ST. PAUL, Minn. (AP) — Opponents of Minnesota's proposed constitutional amendment banning gay marriage seem to be winning the money race, but supporters say they're confident voters will approve it anyway.
Minnesotans United for All Families, the largest group opposing the amendment, held a six-to-one fundraising advantage over the main group backing the amendment from Jan 1 to July 10, according to financial reports filed this week. It raised about $3.8 million in the first part of the year to boost its grand total to just under $5.4 million.
Minnesota for Marriage collected about $620,000 in the same period to bring its total to nearly $1.5 million. But its chairman, John Helmberger, told Minnesota Public Radio (http://bit.ly/Q7xYjW) he's not worried.
"Various studies elsewhere have shown that for all the millions spent in marriage amendment campaigns, there aren't a lot of minds that are changed," Helmberger said. "It's mainly one of voter turnout."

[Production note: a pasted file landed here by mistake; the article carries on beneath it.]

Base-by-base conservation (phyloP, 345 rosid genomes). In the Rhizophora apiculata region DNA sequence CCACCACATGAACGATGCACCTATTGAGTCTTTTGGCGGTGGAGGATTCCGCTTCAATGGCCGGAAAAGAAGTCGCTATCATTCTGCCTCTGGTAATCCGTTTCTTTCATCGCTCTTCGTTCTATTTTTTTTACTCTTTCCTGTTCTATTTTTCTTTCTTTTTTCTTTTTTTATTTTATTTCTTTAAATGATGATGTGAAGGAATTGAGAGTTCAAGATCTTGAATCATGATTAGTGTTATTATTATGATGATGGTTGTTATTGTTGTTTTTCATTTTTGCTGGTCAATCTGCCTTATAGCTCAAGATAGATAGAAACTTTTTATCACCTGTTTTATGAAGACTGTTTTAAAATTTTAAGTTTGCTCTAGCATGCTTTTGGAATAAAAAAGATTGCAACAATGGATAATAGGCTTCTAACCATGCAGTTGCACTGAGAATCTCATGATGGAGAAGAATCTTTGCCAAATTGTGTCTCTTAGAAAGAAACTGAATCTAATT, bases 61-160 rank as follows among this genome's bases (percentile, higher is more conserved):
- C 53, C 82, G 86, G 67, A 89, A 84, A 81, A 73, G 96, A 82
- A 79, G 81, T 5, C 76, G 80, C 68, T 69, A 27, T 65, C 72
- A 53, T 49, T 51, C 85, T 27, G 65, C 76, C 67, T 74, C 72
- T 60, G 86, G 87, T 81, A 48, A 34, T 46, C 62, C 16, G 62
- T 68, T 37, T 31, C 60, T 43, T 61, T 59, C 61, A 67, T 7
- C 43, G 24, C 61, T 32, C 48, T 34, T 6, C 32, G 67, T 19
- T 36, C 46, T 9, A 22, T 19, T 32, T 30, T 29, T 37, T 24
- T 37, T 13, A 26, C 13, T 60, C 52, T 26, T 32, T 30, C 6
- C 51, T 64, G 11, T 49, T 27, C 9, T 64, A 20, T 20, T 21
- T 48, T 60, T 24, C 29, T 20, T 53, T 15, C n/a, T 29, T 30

Helmberger said his campaign's 68,000 volunteers will get their voters to the polls. The campaign has just a handful of paid staff.
By contrast, Minnesotans United for all Families has about 75 paid staffers and eight offices statewide.
"Since the beginning, we've had a really vigorous grassroots campaign — knocking on doors, calling people on the phone, having lots of events — so the money helps us continue and sustain that," spokeswoman Kate Brickman said.
University of Minnesota political scientist Larry Jacobs said not many Minnesotans remain persuadable.
"But there could well be 20 percent or so of folks who are going to turn out and vote who haven't yet made up minds, who haven't focused on the issue or they don't feel intensely about it, Jacobs said. "Those are the folks that are being battled over today and for the coming few months."
Information from: Minnesota Public Radio News, http://www.mpr.org
Copyright 2012 The Associated Press.